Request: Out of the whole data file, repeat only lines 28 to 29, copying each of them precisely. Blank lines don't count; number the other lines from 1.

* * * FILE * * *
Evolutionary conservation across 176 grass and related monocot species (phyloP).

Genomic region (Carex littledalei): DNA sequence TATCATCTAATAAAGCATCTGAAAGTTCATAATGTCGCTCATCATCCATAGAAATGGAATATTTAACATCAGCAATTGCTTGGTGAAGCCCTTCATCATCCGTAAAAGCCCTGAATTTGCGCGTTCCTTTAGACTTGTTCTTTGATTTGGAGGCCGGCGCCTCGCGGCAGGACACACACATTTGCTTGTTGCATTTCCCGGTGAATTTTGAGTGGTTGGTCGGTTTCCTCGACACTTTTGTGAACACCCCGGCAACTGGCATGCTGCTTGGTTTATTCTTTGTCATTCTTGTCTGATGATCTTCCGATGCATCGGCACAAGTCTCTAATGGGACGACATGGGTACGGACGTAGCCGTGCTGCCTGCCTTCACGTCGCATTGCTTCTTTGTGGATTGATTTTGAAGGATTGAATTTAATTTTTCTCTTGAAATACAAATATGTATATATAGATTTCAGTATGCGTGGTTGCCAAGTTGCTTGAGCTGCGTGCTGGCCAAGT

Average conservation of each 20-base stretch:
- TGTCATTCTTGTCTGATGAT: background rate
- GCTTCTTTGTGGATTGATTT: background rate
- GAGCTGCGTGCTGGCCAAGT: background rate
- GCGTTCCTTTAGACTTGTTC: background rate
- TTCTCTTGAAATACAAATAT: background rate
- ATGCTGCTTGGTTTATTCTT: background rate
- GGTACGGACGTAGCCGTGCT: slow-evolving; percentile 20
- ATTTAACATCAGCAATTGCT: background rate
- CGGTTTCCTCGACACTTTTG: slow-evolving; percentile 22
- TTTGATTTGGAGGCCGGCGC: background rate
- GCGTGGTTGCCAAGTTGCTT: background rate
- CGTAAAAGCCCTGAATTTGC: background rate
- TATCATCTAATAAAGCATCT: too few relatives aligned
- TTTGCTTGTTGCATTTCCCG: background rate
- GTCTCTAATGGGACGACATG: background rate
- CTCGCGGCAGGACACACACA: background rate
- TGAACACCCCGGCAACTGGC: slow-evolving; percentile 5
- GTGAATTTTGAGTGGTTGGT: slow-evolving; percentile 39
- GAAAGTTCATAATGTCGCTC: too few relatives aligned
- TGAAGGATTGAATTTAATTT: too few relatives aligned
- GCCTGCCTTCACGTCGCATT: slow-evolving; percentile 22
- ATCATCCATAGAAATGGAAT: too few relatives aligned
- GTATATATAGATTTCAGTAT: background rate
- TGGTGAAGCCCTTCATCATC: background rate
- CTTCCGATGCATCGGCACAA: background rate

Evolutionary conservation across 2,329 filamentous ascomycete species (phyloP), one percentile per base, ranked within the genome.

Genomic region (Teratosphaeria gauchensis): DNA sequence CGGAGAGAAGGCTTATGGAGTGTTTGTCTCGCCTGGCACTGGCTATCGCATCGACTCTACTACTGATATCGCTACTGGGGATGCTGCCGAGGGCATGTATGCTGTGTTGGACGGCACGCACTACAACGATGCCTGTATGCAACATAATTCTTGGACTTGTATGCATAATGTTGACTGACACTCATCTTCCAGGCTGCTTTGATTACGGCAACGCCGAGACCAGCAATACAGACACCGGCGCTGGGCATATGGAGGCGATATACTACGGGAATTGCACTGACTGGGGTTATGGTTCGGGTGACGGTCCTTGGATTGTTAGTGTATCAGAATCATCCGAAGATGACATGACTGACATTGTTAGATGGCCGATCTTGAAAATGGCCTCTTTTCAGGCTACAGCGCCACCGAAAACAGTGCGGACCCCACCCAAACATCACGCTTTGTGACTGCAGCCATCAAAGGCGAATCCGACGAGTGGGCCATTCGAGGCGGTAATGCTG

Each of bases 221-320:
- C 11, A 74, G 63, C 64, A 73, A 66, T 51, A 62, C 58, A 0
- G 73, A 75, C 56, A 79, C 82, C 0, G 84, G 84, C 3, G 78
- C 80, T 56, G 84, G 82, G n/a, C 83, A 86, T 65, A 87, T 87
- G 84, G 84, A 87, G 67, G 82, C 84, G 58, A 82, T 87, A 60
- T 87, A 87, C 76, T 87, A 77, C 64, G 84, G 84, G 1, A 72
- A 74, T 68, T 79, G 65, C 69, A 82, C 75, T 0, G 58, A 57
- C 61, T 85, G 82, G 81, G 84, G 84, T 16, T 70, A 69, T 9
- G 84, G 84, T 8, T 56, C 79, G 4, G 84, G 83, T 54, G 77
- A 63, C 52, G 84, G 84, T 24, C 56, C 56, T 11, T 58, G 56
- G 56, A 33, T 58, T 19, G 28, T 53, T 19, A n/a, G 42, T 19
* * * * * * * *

- CTTCCGATGCATCGGCACAA: background rate

Evolutionary conservation across 2,329 filamentous ascomycete species (phyloP), one percentile per base, ranked within the genome.